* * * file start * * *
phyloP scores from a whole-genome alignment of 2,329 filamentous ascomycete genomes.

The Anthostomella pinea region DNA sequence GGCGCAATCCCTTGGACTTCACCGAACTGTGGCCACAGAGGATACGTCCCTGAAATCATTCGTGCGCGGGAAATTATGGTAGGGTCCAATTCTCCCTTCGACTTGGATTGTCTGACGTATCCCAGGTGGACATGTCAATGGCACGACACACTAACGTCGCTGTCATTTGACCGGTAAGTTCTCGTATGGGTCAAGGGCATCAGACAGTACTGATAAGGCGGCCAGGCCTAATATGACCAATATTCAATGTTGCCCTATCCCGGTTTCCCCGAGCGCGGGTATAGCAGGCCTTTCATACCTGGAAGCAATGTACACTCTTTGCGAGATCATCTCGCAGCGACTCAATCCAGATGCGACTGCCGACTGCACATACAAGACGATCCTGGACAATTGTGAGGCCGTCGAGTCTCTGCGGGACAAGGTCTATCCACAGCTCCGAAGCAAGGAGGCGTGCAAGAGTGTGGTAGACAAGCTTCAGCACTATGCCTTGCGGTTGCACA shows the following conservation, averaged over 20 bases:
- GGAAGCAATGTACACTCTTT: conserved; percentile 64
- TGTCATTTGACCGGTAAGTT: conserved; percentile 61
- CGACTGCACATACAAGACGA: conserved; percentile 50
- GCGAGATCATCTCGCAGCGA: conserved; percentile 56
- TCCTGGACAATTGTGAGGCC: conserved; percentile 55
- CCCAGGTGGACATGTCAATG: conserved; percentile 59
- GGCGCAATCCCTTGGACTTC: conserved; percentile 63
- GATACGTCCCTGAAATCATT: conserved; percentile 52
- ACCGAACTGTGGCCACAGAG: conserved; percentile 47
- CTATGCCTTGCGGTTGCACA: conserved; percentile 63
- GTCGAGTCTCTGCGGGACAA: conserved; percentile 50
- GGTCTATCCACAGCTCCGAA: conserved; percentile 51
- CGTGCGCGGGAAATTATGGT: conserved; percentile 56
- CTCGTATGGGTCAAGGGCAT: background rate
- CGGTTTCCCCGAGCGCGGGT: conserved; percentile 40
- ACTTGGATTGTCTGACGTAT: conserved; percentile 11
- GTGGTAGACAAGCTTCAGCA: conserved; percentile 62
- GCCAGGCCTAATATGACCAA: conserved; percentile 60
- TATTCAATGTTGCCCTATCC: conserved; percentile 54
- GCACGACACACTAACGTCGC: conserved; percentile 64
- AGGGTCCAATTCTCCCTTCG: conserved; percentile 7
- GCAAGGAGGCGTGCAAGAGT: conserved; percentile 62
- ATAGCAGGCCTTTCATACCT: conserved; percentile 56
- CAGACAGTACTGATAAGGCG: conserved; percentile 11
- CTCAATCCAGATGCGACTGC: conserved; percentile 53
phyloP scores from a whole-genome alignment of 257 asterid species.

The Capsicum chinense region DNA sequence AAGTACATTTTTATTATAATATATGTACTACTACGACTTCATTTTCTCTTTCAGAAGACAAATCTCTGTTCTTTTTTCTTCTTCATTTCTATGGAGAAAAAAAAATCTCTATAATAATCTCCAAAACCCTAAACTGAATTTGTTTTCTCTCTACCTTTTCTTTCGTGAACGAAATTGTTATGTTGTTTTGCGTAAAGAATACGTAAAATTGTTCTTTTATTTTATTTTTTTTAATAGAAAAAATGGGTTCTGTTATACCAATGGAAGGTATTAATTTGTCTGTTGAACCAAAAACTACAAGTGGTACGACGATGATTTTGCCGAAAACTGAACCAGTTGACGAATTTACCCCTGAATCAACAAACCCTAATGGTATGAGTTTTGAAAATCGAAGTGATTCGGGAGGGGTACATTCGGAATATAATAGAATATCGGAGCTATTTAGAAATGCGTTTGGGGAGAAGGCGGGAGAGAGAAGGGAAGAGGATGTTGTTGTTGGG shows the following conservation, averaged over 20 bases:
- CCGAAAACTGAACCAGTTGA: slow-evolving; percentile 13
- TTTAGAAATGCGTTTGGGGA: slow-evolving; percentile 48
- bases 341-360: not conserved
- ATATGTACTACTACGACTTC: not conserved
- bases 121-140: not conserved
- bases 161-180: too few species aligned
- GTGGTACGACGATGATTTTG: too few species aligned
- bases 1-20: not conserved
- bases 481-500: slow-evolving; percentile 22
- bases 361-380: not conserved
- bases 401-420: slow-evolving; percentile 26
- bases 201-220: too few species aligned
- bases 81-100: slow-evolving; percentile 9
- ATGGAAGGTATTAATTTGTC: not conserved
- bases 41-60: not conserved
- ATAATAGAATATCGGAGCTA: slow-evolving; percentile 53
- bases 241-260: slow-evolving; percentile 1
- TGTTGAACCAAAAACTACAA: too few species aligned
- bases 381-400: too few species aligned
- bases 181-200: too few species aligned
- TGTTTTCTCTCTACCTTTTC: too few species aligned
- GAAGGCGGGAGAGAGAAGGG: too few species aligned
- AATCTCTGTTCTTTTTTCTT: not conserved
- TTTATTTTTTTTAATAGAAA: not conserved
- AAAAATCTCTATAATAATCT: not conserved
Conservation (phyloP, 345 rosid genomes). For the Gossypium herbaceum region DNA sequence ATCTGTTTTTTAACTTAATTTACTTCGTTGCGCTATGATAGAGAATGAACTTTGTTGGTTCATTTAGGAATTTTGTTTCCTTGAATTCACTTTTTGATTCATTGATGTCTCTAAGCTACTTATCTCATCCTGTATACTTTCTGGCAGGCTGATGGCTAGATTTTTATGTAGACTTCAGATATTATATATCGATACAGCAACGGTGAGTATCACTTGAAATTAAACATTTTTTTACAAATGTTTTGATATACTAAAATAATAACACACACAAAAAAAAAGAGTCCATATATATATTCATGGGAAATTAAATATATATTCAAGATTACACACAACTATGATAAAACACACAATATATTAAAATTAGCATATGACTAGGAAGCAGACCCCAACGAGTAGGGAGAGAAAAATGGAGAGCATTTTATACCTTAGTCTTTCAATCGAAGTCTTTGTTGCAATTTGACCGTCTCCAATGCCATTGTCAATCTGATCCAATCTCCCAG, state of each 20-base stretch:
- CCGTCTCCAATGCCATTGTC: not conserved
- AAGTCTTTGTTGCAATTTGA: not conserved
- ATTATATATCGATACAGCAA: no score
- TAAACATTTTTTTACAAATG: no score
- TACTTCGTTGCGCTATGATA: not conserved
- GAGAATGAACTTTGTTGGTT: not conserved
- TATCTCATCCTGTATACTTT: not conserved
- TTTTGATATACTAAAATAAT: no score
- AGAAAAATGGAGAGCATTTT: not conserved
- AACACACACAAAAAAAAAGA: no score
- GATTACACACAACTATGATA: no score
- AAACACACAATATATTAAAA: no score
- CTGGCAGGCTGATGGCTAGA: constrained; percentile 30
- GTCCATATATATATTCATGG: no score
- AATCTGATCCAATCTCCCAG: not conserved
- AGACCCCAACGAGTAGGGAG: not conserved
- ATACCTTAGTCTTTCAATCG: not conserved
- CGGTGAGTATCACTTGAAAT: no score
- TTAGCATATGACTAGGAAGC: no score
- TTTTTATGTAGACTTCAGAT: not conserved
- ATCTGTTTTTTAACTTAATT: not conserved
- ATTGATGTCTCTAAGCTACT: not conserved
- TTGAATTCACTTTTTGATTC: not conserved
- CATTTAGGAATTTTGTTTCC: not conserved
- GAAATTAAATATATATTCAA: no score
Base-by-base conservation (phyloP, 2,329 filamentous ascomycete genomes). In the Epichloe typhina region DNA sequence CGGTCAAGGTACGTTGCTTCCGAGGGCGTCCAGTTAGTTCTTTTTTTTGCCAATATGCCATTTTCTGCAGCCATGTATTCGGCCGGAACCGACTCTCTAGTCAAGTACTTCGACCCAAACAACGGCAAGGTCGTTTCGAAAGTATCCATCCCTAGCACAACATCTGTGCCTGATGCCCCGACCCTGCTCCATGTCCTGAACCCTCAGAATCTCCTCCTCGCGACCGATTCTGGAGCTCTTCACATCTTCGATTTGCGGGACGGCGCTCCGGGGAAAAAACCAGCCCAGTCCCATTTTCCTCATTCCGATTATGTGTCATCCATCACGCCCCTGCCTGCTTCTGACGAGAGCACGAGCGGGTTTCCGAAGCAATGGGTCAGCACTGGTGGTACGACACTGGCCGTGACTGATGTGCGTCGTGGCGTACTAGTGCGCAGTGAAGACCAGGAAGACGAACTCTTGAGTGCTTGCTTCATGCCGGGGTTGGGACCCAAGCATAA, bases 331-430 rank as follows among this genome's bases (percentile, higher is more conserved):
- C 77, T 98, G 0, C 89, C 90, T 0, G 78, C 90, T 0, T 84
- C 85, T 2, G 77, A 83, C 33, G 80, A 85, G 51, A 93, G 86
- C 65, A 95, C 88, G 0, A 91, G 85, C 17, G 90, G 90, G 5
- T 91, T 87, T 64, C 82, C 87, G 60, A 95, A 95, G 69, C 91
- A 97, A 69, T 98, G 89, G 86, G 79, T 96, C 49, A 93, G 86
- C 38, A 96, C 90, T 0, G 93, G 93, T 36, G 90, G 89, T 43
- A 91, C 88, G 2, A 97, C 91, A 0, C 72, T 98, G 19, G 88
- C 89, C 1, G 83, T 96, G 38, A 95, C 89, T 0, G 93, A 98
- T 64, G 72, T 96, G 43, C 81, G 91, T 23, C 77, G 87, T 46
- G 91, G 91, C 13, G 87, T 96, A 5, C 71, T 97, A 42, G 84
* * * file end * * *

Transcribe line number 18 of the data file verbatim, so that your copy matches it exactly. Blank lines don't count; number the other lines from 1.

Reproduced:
- ACTTGGATTGTCTGACGTAT: conserved; percentile 11